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Amazon.com Amazon.com Review (ISBN 0684809605, Hardcover)"When, back in 1988, the New York Review of Books sent me to Columbia to write about the Latin American cocaine trade," notes Michael Massing, a contributing editor of the Columbia Journalism Review and 1992 recipient of a MacArthur "genius" grant, "I had little notion that the issue of drugs would engross me for so many years." The "War on Drugs," arguably, has been the United States' most futile and expensive social campaign. In 1998, the federal drug budget was more than $17 billion--over ten times its 1981 allocation--and yet the corresponding population of drug offenders in the nation's state and federal prisons has increased tenfold within that same period. What to do?
The Fix makes a case for the return of the community-based drug treatment clinic model that was a cornerstone of U.S. drug policy under Richard Nixon. While Nixon's personal distaste for illegal drugs may have been most evident in his decision to ignore evidence indicating that marijuana use did not lead irreparably to harder drugs, his pragmatism helped him recognize that the problem of narcotics was far more cost-effectively approached as a health issue rather than one strictly of law enforcement. In a narrative that alternates between descriptions of a drug-ridden neighborhood in Harlem and policy makers in the nation's capital, Massing compellingly argues that the most effective battle against addiction is the creation and maintenance of a comprehensive national treatment system. --Patrizia DiLucchio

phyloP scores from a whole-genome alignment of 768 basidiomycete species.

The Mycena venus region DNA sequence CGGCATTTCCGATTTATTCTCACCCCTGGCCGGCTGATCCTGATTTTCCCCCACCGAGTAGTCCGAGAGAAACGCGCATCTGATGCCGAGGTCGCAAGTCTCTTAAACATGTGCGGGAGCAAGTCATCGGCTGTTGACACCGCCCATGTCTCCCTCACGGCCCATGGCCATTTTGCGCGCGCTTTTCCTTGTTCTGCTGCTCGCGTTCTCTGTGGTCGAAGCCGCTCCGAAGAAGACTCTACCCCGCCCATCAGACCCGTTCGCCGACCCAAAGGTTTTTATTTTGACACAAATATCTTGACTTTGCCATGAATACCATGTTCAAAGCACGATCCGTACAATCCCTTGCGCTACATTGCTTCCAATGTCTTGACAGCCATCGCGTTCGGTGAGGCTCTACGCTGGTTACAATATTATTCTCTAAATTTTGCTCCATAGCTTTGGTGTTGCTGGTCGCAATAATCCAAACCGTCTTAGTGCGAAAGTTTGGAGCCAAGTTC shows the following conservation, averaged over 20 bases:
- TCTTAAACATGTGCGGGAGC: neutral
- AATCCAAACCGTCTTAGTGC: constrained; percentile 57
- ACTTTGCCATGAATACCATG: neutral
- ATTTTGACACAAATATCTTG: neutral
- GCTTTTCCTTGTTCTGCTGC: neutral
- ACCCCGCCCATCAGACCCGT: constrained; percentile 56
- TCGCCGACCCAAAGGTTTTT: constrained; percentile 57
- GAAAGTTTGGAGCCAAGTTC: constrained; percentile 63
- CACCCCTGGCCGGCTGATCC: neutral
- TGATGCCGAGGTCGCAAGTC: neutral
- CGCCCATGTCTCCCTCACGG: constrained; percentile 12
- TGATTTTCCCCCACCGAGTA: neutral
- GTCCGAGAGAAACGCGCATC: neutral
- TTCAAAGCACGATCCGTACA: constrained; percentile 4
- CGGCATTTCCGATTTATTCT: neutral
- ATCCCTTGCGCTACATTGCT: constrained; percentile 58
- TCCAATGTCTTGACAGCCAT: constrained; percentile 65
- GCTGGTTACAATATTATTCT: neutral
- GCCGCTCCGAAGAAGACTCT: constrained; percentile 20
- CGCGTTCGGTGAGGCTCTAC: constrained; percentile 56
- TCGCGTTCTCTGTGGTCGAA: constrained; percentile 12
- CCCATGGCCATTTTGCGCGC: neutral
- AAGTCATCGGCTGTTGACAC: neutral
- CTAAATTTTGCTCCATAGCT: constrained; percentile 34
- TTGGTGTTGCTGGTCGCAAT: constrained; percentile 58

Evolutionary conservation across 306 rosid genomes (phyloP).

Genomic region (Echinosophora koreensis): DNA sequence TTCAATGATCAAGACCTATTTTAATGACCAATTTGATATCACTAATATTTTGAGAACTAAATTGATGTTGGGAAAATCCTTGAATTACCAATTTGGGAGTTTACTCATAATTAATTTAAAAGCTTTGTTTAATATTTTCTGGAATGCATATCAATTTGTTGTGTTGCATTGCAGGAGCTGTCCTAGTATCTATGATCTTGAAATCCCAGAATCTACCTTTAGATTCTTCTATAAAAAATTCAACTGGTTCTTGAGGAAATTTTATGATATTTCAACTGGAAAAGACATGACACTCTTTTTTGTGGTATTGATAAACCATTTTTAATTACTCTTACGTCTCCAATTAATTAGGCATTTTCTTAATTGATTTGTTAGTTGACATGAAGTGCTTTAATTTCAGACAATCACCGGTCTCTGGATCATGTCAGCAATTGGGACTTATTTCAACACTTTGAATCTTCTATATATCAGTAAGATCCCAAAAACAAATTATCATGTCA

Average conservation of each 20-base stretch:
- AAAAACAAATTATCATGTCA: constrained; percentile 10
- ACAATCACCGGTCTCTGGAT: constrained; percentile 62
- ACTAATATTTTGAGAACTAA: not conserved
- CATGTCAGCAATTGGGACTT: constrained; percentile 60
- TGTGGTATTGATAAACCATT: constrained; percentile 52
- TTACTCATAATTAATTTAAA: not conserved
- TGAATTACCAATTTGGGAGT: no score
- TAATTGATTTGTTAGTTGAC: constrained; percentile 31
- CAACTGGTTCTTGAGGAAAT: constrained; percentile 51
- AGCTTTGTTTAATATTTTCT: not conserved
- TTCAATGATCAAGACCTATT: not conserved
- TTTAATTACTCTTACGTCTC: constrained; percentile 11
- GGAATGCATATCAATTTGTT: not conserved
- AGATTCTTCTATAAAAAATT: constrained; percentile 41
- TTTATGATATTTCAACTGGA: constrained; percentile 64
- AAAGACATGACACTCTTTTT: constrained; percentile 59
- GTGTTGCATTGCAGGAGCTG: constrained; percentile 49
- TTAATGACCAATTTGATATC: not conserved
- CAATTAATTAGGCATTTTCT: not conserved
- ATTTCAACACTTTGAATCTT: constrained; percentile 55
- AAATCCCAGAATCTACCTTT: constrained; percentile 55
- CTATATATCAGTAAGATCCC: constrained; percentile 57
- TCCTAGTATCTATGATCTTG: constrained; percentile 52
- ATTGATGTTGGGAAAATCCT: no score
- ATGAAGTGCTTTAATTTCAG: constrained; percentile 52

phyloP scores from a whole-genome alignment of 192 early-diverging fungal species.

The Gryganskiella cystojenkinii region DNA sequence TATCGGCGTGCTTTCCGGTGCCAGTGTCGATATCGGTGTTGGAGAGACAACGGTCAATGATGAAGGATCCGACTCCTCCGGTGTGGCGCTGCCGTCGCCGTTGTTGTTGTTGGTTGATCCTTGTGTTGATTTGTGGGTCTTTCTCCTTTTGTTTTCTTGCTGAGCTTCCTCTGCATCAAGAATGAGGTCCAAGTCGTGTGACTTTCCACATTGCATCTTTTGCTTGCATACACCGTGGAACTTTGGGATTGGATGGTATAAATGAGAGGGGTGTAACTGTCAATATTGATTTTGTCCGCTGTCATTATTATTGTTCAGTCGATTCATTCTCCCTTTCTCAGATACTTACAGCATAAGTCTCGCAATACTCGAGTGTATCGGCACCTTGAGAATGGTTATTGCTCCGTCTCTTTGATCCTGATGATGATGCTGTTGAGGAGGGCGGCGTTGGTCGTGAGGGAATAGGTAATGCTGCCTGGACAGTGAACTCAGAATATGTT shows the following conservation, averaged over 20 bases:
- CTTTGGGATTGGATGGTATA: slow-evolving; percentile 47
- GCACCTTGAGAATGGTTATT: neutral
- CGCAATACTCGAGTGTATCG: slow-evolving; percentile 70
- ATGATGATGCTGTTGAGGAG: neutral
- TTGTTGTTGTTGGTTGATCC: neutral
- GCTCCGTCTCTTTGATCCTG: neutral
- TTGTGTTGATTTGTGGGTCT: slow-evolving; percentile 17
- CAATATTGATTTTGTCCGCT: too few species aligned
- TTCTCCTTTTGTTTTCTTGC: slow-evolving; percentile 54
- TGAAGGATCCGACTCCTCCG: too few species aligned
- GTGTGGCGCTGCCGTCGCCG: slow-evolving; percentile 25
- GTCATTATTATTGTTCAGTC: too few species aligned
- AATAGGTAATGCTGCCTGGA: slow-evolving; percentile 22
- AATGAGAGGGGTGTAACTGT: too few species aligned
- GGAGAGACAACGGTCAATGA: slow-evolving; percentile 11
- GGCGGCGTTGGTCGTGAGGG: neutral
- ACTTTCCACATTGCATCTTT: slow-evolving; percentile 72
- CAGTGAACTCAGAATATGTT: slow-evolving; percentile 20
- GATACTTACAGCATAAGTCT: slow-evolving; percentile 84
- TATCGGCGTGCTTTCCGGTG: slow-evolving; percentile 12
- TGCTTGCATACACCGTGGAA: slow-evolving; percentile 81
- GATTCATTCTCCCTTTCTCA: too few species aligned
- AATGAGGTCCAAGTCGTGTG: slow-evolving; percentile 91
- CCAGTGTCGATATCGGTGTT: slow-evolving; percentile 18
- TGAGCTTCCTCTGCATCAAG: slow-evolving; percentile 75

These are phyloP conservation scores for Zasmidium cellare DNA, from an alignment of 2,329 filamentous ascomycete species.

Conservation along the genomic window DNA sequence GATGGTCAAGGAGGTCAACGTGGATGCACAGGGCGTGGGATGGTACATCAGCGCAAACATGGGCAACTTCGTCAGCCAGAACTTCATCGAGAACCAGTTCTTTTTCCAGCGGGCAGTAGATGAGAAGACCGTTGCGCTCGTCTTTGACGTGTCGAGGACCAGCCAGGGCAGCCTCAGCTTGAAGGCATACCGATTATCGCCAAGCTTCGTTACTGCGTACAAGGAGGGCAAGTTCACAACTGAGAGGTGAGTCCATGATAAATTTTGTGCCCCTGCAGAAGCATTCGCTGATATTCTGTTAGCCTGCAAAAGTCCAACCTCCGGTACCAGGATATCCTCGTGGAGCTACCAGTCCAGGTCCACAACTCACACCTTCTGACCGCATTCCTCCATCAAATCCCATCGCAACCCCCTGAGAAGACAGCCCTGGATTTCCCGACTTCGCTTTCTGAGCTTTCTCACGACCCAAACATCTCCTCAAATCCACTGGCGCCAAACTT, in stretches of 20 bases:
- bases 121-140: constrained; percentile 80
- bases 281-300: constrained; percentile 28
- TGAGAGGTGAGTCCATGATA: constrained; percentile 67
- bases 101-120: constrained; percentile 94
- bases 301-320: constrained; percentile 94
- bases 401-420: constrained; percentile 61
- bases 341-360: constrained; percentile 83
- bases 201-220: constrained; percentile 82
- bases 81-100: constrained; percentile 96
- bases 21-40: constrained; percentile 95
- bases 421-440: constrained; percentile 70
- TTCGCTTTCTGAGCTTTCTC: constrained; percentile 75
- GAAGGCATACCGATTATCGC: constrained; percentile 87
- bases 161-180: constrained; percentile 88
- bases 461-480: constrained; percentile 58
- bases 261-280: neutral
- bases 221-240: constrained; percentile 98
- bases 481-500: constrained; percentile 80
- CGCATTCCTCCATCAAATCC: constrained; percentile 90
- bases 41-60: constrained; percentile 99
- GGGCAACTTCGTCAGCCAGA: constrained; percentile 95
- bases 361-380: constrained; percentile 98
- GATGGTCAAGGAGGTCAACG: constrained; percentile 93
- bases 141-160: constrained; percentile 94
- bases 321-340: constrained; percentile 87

(retrieved from Amazon Mon, 30 Sep 2013 13:45:34 -0400)
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